School-free summers should be parent’s choice

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    It’s amazing how people can see a disagreement where it should never exist.

    The debate of whether schools should be closed all summer is a fairly hot one in the education world. Advocates say that summers off give kids a chance to just be kids and experience life without the burden of school. Opponents say the summers-off policy is outdated and keeping us behind in world rankings for education.

    Both sides have got it all wrong. The correct cure to this problem is the correct cure to nearly every problem in society: choice.

    Imagine a world where a restaurant only served one thing all year long, had bad service and never improved. You would expect that restaurant to be closed soon because others would soon take its business. However, this is the kind of system that we have continued to allow in our public schools in America.

    To argue for one type of school year is silly. Sure, I may like my summer off but maybe Johnny down the street doesn’t. Maybe Johnny would prefer to go to school year round but have shorter school days. Perhaps Jane wants to go to school for only half the year. More choice in the school system would give parents and children what they want in a school, not to mention academic improvements and better service.

    You will not hear politicians, administrators of school systems or leaders of teachers’ unions make any suggestions like this. It’s not like people have the right to say how your child is educated. The American people are too stupid for that.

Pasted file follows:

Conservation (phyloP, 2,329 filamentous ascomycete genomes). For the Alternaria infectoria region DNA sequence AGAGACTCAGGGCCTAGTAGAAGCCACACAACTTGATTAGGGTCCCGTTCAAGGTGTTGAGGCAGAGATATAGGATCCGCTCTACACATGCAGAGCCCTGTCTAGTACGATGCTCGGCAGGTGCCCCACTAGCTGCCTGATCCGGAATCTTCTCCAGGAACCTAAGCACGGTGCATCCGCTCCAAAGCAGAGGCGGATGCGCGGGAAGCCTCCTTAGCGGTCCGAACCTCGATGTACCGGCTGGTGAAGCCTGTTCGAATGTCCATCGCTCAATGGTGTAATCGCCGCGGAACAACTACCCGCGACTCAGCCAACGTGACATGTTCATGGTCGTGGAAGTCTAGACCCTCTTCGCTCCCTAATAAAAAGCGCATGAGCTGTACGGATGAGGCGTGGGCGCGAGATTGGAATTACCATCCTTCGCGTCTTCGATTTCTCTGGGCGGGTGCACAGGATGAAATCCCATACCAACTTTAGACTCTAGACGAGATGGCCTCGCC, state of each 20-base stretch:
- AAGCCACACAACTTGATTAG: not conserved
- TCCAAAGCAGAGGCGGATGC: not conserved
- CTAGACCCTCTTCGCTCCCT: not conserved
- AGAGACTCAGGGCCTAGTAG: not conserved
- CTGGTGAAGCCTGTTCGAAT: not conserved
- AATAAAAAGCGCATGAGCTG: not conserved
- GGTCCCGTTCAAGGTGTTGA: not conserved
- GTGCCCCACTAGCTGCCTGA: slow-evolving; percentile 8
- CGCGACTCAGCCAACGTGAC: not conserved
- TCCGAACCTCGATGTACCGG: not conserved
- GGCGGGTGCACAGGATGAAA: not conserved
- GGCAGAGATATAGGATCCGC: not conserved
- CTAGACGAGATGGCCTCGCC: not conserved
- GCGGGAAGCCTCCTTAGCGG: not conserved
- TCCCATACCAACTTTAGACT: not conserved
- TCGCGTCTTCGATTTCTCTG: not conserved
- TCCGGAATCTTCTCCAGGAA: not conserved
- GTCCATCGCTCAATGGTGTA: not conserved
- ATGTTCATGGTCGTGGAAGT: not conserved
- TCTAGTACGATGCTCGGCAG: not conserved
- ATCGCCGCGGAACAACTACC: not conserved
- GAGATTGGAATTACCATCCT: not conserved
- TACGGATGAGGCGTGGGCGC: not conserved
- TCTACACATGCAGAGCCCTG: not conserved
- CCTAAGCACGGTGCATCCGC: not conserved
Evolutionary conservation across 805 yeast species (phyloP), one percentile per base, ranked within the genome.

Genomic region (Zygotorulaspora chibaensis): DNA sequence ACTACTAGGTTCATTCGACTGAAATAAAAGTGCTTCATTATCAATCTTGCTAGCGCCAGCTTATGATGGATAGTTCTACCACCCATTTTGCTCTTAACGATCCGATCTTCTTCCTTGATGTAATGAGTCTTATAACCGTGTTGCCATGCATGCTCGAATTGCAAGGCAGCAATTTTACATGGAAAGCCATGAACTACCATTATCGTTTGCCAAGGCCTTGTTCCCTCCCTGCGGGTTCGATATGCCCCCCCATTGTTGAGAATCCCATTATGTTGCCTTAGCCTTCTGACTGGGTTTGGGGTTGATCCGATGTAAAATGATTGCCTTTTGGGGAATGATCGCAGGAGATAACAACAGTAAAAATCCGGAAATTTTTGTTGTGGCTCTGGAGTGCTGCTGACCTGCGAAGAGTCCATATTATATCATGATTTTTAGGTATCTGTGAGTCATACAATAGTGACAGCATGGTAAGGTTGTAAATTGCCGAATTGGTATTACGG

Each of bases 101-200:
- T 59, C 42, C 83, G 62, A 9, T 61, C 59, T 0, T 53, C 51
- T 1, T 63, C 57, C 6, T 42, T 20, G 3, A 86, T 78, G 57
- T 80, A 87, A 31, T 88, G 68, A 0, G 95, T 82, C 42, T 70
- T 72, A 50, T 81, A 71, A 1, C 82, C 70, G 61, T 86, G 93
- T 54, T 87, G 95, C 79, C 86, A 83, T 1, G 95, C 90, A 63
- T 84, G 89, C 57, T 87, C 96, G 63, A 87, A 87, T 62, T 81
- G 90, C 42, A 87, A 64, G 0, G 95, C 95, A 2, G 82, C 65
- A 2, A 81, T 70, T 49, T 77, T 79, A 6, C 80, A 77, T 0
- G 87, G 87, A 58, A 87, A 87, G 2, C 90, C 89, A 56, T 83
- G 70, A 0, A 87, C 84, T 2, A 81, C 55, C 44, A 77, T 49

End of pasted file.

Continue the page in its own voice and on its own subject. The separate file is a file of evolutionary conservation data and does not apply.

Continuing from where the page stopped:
How do we get schools to give parents the choice of school years? The same way we get restaurants to serve good food: competition. Instead of having kids go to their home school or be forced to fill out paperwork to go to another school, let parents choose to have their children go wherever they wish. A voucher system where money is attached to students, not schools, would even allow less fortunate children to go to better schools or even private schools.

    This is how schools are set up in most of Europe, such as in the Netherlands, with much success. Students in the Netherlands score higher than American students in basic tests.

    This system has also worked in hurricane-ravaged New Orleans. Charter schools, which receive government money but are not run by the government, took over after Katrina hit. Test scores have shot up and graduation rates are rising.

    Time and time again, competition works and gives people the variety they want. Let parents choose the school year they want for their children.

    Michael Lauck is a sophomore broadcast journalism and economics major from Houston.